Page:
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Hiking with Your Dog - MUST HAVE'S for the Trail: What's in the backpack, what's in the truck?

There are endless lists of things that are suggested to keep Fido happy and safe. However, with the competing family members, we've tried to reduce and hone in on what's really needed for little Addison.

The Stuff: Dog Stuff by Where They Are!

Overall, our list is broken down into things in my pack, things on Addison, and stuff for the truck.

Backpack Essentials

Addison Essentials

Truck Essentials

A Run Down on the Dog Essentials

Of the 1,500 miles that Addison logged on her Garmin last year, we were really able to determine what items were needed and what just sat in the truck unused. And some, much like the Garmin itself might be a little pricey, so you'll need to decide how much time you in fact spend on the trail. If it's miles upon miles, then you might want to consider it.

So let's get at it.


Backpack Essentials

The Show Slip is thin, and light, and wraps up into a small bundle for ease of storage and use. If Addison is off-leash and running around, we can drape it around our neck just in case it's needed quickly, e.g., we're about to pass oncoming hikers.


Goes without saying, pack it out. If nature didn't leave it there in the first place, it shouldn't stay there.


Visi-Vest - Mendota Pet (blaze orange vest)

Often times we're hiking in Wildlife Management Areas where Addison has the freedom to run off-leash as a part of the rules of the area. That also means that there are hunters that can be present. This is a must if you are trekking around in any areas that are hunter friendly.


Gatorskin Squeeze Bottle Green Bottle (water for the dog on the trail)

This is a little controversial because many think that the dog drinking from the bottle drips all over the ground and is not reasonable. Water is important and you're method might be with a collapsible bowl. Ours is a squeeze bottle. She drinks more frequently when she can pit stop with it. If we get out of the collapsible bowl, we find she glances over the bowl.

And with enough practice, you can teach the dog to drink from the bottle with little spillage. Start by holding your hand on top of the dog's snout and using your fingers on each side of the mouth to crack open their mouth, insert the nozzle, and gently squeeze. After about 10-20 reps, they will figure it out. The key is to gently squeeze.


Check with your vet for recommended dosage, but we never leave home without it. Should the dog get a wasp bite or run over something that she's allergic to, more times than not, Benadryl has come to the rescue. We typically give Addison 1 mg/lb.


Check out our last blog that suggests a few items for the dog, but doesn't go extensively into a list like this one. HOWEVER, please, please, please bring a First Aid kit that has stuff for both humans and dogs.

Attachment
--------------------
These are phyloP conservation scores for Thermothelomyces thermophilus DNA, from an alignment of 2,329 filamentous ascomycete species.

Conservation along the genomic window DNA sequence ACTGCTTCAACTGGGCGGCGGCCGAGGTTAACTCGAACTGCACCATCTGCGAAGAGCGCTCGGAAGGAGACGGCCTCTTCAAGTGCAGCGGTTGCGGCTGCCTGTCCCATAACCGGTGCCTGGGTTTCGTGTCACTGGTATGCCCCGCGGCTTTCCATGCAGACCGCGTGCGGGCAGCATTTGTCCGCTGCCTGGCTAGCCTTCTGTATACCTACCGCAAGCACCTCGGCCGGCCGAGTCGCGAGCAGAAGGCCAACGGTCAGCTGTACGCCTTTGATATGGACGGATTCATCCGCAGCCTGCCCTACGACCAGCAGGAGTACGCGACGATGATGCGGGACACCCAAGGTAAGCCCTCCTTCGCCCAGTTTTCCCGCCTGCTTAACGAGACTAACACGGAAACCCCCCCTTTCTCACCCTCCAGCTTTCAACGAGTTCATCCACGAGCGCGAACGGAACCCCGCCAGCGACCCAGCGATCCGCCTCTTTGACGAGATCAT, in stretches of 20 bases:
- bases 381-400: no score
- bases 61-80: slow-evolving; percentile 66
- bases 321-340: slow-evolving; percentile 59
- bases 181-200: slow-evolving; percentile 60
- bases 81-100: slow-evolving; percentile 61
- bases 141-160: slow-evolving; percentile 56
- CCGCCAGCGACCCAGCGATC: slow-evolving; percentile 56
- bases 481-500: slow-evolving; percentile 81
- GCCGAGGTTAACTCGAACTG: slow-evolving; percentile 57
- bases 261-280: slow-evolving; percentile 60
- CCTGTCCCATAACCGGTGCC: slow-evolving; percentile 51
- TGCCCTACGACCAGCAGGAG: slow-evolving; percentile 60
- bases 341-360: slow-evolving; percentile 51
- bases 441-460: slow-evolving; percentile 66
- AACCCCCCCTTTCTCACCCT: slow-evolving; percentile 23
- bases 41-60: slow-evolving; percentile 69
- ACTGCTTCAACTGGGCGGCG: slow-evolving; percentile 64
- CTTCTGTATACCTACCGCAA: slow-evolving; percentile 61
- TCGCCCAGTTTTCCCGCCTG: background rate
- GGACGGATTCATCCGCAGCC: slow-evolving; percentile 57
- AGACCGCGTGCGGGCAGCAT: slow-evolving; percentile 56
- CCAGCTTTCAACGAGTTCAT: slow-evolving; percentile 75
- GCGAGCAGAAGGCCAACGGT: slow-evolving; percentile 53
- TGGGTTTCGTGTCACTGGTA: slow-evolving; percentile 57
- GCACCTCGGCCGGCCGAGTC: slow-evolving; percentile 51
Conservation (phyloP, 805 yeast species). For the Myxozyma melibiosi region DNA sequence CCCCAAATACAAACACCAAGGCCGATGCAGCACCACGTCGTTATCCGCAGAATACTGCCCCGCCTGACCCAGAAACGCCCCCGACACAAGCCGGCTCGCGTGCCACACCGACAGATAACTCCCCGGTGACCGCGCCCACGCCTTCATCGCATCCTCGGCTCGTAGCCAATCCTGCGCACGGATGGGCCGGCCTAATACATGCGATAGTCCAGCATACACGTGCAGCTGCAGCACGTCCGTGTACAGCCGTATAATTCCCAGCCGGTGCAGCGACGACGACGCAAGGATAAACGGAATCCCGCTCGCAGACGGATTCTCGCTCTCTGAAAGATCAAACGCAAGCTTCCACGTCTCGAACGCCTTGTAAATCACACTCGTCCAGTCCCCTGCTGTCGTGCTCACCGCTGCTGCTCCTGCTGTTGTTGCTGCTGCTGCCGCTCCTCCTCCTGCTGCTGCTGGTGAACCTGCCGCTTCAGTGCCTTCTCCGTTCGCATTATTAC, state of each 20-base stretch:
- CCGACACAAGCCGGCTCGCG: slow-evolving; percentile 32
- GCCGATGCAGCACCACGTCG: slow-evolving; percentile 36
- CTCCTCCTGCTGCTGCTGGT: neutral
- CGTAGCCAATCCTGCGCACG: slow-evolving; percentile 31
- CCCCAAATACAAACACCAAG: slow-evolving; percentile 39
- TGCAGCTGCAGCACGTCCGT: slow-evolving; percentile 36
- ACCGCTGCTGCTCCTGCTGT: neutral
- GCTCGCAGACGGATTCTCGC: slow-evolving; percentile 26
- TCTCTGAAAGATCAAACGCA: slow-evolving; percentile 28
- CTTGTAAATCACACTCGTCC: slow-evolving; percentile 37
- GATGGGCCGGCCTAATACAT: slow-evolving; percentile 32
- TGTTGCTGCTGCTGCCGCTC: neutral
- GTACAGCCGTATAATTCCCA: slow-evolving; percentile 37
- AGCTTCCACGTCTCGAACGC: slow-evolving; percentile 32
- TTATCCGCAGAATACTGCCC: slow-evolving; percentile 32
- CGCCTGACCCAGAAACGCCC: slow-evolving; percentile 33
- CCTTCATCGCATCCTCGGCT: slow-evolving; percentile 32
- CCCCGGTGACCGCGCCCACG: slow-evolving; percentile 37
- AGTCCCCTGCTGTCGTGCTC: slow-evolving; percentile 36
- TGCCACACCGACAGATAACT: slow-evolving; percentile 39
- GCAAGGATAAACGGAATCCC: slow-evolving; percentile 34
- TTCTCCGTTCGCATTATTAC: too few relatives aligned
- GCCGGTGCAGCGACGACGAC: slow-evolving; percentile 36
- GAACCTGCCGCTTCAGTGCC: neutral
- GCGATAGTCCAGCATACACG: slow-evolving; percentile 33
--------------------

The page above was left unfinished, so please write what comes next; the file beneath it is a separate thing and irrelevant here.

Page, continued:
Addison Essentials

This is the priciest one on the list. Addison logged over 1,500 miles on the trail last year. It was a banner year for her and it will be less this year, but we should still peak around 1,000 miles.

When you're deep in the woods, it can be concerning if you allow your dog to run free and not have control over their whereabouts and/or an effective way to signal recall (beep or buzz in our case). Especially if you are off-grid and out of cell coverage, this product uses GPS and radio frequency with the ability to use it as a satellite communicator (see prior blogs on our overview).


For those that do not need the full Garmin GPS tracking while off-grid, consider a tracking collar that uses cellular to keep tabs on Fido.


Truck Essentials

By far the best dog water for the car. Squeeze it and it pushes water into the small bowl on top. When your dog is done, it drains back into the bottle. It really doesn't get any easier than that.


Bath Sheet, bath towel, old towel ... it's muddy outside and dirty. We keep a stack of towels in the vehicle for then Addison runs in the water, tracks through the mud, and just generally gets dirty when she is outside. Bring a stack of these, you can never have enough towels.


Paw maintenance is important. Just as much as toenail maintenance. When you get back to the truck, take a peek at the dog's paws. Sometimes they need a little pad rub-down. This can also be done at home, sometimes Addison likes to lick her paws after we put this on.


Don't leave home without some sort of Tick deterrent. Even if your dog is taking a preventative, they are just unpleasant and come out in droves in the summer. Rather than pull them off after you get back, give Fido a generous spraying all over and skip the pulling ticks out.


When you get back to the truck, if the dog is not wet, it's hard to really clean them with a towel. The dust and dirt really don't come off without some type of water. You make go through a half dozen of these, they are worth it for getting grime, dirt, and pollen off the dog for the ride home. And by wiping the dog off after the walk, you can inspect for ticks, cuts, etc.


NOTE: An important dog essential that's at home and not with us is nail clippers. We encourage you to practice regular maintenance on Fido's nails. If they get too long, they can crack when they are out adventuring. Not only is it painful for the dog, the nails actually have blood vessels in them and can start to bleed continuously. Be careful cutting them, but make sure to keep them maintained.

We hope that this list helps and makes getting outside a little bit easier. Enjoy your next hiking trek and go get outside!


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